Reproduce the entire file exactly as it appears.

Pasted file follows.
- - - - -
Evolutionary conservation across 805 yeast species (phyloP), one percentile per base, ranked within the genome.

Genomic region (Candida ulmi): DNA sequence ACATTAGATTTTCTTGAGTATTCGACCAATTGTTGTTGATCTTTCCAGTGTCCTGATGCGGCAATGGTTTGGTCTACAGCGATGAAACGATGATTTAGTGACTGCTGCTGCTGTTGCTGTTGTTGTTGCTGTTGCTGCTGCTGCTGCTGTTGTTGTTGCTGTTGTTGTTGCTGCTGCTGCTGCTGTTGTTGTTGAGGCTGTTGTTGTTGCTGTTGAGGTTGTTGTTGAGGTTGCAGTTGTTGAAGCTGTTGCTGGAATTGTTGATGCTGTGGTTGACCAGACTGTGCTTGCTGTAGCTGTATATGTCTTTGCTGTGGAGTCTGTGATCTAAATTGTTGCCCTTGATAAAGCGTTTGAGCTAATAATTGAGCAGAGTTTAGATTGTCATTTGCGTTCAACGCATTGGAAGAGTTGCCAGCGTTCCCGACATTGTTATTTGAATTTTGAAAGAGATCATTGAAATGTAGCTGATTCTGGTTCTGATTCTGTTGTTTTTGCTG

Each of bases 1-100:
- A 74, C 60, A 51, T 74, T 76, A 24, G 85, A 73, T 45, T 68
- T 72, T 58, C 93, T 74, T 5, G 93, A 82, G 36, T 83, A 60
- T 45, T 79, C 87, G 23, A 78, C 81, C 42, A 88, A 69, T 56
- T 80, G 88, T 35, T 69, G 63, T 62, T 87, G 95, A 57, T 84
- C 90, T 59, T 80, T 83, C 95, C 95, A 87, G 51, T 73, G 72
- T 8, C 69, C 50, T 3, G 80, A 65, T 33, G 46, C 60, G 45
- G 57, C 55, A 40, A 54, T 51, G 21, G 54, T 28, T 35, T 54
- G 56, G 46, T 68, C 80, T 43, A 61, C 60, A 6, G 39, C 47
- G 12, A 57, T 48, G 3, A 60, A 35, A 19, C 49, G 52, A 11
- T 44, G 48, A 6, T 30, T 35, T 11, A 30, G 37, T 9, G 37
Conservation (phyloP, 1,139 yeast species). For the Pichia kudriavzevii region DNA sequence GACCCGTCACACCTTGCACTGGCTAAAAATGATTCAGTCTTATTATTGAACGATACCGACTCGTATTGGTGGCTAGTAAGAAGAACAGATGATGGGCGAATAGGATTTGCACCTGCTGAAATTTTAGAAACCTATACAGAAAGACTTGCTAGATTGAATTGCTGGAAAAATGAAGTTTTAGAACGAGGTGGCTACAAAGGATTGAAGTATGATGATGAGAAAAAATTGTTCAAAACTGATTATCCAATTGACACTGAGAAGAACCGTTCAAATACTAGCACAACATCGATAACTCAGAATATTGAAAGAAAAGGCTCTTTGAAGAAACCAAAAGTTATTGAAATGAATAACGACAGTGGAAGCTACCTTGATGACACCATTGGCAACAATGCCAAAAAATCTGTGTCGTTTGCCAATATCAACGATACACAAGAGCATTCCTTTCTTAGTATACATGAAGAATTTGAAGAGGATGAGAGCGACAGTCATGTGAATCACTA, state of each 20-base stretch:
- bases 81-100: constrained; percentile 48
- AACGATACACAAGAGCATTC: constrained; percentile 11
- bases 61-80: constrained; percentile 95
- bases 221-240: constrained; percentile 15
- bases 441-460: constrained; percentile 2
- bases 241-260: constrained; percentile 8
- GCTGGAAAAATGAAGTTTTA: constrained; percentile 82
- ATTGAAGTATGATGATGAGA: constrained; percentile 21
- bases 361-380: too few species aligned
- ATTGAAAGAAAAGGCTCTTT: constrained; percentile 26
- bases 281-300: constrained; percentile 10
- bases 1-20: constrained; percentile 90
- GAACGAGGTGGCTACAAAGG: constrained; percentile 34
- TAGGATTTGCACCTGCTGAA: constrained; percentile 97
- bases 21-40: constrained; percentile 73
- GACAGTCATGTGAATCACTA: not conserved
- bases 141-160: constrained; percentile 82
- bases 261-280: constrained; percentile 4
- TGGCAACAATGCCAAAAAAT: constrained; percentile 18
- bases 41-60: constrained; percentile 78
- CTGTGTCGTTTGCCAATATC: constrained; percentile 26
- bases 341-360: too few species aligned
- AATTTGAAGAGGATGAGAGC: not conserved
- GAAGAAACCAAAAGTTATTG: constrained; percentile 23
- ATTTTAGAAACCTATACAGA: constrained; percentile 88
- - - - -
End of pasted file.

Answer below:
Evolutionary conservation across 805 yeast species (phyloP), one percentile per base, ranked within the genome.

Genomic region (Candida ulmi): DNA sequence ACATTAGATTTTCTTGAGTATTCGACCAATTGTTGTTGATCTTTCCAGTGTCCTGATGCGGCAATGGTTTGGTCTACAGCGATGAAACGATGATTTAGTGACTGCTGCTGCTGTTGCTGTTGTTGTTGCTGTTGCTGCTGCTGCTGCTGTTGTTGTTGCTGTTGTTGTTGCTGCTGCTGCTGCTGTTGTTGTTGAGGCTGTTGTTGTTGCTGTTGAGGTTGTTGTTGAGGTTGCAGTTGTTGAAGCTGTTGCTGGAATTGTTGATGCTGTGGTTGACCAGACTGTGCTTGCTGTAGCTGTATATGTCTTTGCTGTGGAGTCTGTGATCTAAATTGTTGCCCTTGATAAAGCGTTTGAGCTAATAATTGAGCAGAGTTTAGATTGTCATTTGCGTTCAACGCATTGGAAGAGTTGCCAGCGTTCCCGACATTGTTATTTGAATTTTGAAAGAGATCATTGAAATGTAGCTGATTCTGGTTCTGATTCTGTTGTTTTTGCTG

Each of bases 1-100:
- A 74, C 60, A 51, T 74, T 76, A 24, G 85, A 73, T 45, T 68
- T 72, T 58, C 93, T 74, T 5, G 93, A 82, G 36, T 83, A 60
- T 45, T 79, C 87, G 23, A 78, C 81, C 42, A 88, A 69, T 56
- T 80, G 88, T 35, T 69, G 63, T 62, T 87, G 95, A 57, T 84
- C 90, T 59, T 80, T 83, C 95, C 95, A 87, G 51, T 73, G 72
- T 8, C 69, C 50, T 3, G 80, A 65, T 33, G 46, C 60, G 45
- G 57, C 55, A 40, A 54, T 51, G 21, G 54, T 28, T 35, T 54
- G 56, G 46, T 68, C 80, T 43, A 61, C 60, A 6, G 39, C 47
- G 12, A 57, T 48, G 3, A 60, A 35, A 19, C 49, G 52, A 11
- T 44, G 48, A 6, T 30, T 35, T 11, A 30, G 37, T 9, G 37
Conservation (phyloP, 1,139 yeast species). For the Pichia kudriavzevii region DNA sequence GACCCGTCACACCTTGCACTGGCTAAAAATGATTCAGTCTTATTATTGAACGATACCGACTCGTATTGGTGGCTAGTAAGAAGAACAGATGATGGGCGAATAGGATTTGCACCTGCTGAAATTTTAGAAACCTATACAGAAAGACTTGCTAGATTGAATTGCTGGAAAAATGAAGTTTTAGAACGAGGTGGCTACAAAGGATTGAAGTATGATGATGAGAAAAAATTGTTCAAAACTGATTATCCAATTGACACTGAGAAGAACCGTTCAAATACTAGCACAACATCGATAACTCAGAATATTGAAAGAAAAGGCTCTTTGAAGAAACCAAAAGTTATTGAAATGAATAACGACAGTGGAAGCTACCTTGATGACACCATTGGCAACAATGCCAAAAAATCTGTGTCGTTTGCCAATATCAACGATACACAAGAGCATTCCTTTCTTAGTATACATGAAGAATTTGAAGAGGATGAGAGCGACAGTCATGTGAATCACTA, state of each 20-base stretch:
- bases 81-100: constrained; percentile 48
- AACGATACACAAGAGCATTC: constrained; percentile 11
- bases 61-80: constrained; percentile 95
- bases 221-240: constrained; percentile 15
- bases 441-460: constrained; percentile 2
- bases 241-260: constrained; percentile 8
- GCTGGAAAAATGAAGTTTTA: constrained; percentile 82
- ATTGAAGTATGATGATGAGA: constrained; percentile 21
- bases 361-380: too few species aligned
- ATTGAAAGAAAAGGCTCTTT: constrained; percentile 26
- bases 281-300: constrained; percentile 10
- bases 1-20: constrained; percentile 90
- GAACGAGGTGGCTACAAAGG: constrained; percentile 34
- TAGGATTTGCACCTGCTGAA: constrained; percentile 97
- bases 21-40: constrained; percentile 73
- GACAGTCATGTGAATCACTA: not conserved
- bases 141-160: constrained; percentile 82
- bases 261-280: constrained; percentile 4
- TGGCAACAATGCCAAAAAAT: constrained; percentile 18
- bases 41-60: constrained; percentile 78
- CTGTGTCGTTTGCCAATATC: constrained; percentile 26
- bases 341-360: too few species aligned
- AATTTGAAGAGGATGAGAGC: not conserved
- GAAGAAACCAAAAGTTATTG: constrained; percentile 23
- ATTTTAGAAACCTATACAGA: constrained; percentile 88